Tuesday, July 20, 2010


July 22, 2010

It's been a hell of a summer in New York City, with temperatures topping 90 degrees for days at a time and only the occasional thunderstorm to cool things off and moisten the earth. The Dog Days of August started in June this year, and all you want to do is lie under a tree and sleep. The usually lush lawns in the parks are brown and prickly, so even lying under a tree is not pleasant. Criminals too have grown lethargic, and street-beat reporters — from the New York Times, no less — with nothing much to write about but the heat, experiment with frying eggs on Manhattan sidewalks. (They haven't quite succeeded as yet, but it's only July.)
The upstate reservoirs that feed the city are down to 83 percent of capacity — normally they're almost full. Street-corner grandpas, never giving a thought to where water comes from, pull out their wrenches and open up fire hydrants so neighborhood kids can get knocked back in the gusher and passing cars can get a free wash.
Genesis Park Community Garden in the South Bronx is looking pretty wilted these days. We put upstate water to better use, giving the drooping plants a morning drink that allows them to survive if not prosper. Only the cucumbers and melons, which thrive in the heat, are producing well. Bean-plants are brown and scraggly, and the tomatoes, peppers, and eggplants are just holding on.
My colonies of honeybees are sweating it out, too, thousands lolling outside the hives to cool off, the bee-version of the apartment-house stoop. In this weather, even bees aren't busy.
Honeybee colonies are more like an organism than a society. Though individually cold-blooded, the bees as a group control conditions thermostatically, maintaining the temperature inside the hive at precisely 92 degrees year-round. In the cold of winter, they accomplish this by shivering their bodies, just as we do, to generate heat. In summer, they use fans, just as we do, fluttering their wings to draw in cooler air and circulate it throughout the hive — apian air-conditioning.
Other pollinators seem impervious to the heat. Bumblebees by the double dozen move about the cucumber and squash blossoms, and many other kinds of bees — carpenter bees, green metallic bees, mason bees — visit flowers that suit their size — mint, cilantro, hibiscus, butterfly bush.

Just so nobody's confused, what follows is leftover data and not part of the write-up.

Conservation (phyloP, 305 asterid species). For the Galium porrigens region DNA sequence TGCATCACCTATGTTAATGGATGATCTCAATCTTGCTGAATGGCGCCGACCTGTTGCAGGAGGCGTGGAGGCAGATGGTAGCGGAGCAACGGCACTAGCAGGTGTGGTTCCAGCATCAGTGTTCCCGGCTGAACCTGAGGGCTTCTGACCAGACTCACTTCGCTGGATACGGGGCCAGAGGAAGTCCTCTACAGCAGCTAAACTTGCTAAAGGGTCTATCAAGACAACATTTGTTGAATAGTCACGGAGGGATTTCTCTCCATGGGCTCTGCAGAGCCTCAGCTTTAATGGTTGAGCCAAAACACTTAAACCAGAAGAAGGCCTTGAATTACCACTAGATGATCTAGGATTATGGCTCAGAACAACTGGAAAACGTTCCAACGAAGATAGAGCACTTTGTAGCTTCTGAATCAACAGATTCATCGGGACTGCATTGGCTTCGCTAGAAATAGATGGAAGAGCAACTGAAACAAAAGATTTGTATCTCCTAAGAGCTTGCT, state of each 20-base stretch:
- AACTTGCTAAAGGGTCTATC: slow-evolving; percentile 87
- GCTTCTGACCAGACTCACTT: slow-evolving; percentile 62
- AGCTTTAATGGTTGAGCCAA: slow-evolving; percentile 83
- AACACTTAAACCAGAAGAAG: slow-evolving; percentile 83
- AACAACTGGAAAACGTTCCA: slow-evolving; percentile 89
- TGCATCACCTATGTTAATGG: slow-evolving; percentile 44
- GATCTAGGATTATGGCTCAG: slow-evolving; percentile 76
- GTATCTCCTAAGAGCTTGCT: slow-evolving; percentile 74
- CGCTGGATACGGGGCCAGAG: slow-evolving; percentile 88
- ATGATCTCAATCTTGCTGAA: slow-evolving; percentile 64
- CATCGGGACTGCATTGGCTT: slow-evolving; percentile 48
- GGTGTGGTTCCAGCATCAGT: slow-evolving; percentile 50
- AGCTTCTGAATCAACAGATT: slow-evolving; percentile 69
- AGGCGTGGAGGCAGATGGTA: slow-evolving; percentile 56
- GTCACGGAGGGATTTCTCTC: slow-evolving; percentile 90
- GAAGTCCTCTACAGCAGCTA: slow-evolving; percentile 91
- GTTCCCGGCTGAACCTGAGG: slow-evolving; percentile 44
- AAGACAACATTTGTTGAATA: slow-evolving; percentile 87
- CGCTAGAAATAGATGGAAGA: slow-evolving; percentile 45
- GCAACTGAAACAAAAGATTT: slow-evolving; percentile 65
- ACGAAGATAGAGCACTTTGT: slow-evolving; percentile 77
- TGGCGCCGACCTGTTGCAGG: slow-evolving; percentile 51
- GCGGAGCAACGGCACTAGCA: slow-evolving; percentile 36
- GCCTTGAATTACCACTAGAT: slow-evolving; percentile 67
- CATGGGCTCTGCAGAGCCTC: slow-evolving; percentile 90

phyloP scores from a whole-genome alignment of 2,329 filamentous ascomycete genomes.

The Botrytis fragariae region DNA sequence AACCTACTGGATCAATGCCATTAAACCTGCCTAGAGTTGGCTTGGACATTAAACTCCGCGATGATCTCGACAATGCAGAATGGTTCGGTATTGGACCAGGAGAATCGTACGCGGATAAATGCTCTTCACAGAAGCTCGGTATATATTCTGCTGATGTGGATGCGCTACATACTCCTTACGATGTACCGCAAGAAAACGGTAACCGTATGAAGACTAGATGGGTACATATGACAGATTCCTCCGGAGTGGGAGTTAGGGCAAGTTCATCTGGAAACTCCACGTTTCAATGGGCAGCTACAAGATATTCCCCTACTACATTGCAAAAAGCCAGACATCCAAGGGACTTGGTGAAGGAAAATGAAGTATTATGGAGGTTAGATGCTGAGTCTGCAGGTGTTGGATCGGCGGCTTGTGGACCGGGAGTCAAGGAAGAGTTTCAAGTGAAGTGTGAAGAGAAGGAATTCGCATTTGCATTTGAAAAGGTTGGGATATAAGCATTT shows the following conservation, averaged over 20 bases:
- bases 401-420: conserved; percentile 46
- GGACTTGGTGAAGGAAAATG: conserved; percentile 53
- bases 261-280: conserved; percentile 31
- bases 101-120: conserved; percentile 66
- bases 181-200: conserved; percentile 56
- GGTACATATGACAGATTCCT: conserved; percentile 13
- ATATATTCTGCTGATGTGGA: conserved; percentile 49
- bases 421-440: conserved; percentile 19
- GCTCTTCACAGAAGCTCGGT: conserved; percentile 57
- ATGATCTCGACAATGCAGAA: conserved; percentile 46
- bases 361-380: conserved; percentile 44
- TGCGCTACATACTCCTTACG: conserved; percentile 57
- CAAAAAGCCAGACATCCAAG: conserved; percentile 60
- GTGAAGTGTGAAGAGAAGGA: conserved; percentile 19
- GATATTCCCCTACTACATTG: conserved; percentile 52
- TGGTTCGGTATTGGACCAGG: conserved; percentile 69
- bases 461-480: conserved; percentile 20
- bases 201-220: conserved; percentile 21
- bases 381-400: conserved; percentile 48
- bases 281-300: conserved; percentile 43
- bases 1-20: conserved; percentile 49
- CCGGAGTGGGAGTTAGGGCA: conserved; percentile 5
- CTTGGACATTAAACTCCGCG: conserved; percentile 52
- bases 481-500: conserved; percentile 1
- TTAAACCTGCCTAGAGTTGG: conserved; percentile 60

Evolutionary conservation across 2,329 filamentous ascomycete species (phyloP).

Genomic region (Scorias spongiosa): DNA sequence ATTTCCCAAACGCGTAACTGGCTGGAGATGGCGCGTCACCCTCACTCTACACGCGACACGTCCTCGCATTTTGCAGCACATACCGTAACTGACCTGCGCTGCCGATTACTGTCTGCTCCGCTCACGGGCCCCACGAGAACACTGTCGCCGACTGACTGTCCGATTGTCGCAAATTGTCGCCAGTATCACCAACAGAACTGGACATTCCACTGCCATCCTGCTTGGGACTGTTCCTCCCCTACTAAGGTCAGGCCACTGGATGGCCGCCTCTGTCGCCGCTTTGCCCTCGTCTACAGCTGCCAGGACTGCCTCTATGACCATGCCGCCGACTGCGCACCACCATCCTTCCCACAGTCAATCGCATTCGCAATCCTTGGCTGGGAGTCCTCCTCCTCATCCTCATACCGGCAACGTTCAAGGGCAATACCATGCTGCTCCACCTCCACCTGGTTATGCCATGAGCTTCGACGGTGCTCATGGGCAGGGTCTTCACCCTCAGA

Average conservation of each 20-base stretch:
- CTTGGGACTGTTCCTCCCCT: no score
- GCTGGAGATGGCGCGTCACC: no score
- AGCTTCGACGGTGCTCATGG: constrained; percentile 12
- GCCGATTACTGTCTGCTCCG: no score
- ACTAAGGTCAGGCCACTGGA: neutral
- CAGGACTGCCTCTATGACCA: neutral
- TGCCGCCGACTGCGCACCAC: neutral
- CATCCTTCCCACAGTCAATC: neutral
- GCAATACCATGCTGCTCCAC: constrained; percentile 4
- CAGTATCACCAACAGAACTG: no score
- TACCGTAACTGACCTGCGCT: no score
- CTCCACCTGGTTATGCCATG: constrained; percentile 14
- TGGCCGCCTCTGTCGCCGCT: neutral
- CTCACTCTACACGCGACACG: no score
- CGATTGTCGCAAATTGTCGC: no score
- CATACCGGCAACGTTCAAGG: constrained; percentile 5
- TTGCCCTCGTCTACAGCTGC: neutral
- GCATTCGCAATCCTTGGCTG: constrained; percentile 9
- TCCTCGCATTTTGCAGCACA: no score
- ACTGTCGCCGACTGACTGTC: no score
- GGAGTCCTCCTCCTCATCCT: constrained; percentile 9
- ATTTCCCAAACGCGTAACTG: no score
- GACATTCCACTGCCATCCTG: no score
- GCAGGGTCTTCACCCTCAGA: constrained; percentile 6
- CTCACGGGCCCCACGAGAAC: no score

This year the garden is participating in the Great Pollinator Project, a citizen-science experiment sponsored by the American Museum of Natural History. In late spring, the project provided gardeners with several kinds of bee-attracting plants — sunflowers and cosmos for summer blooming, goldenrods and asters for the fall. Participants are asked to sit in front of the blooms and count the bees that visit them — five bees or half an hour, whichever comes first. They then enter the results in an on-line database, pinpointing their location using GoogleEarth, noting the date and time of the observation, the type of flower, and the kind of bee. At season's end, the data will be consolidated to map the abundance and variety of bees throughout New York City.
We've seldom had to wait the half-hour. Usually, at any time of day, the sunflowers are laden with bees, sometimes two or three per bloom, jostling for space.
All this in the heart of the South Bronx.
Kevin Matteson, the Fordham University entomologist coordinating the effort, has been researching urban pollinators for almost a decade. With their rich vegetation and pollinator- friendly habitat, he told me, "community gardens are incredibly important to maintaining bee and butterfly diversity, especially in heavily developed neighborhoods of New York City."
Sitting before a sunflower in the evening shade, sipping a gin and tonic, tallying up the bees — that's turned out to be one of the better ways for a wilting gardener to beat the heat.

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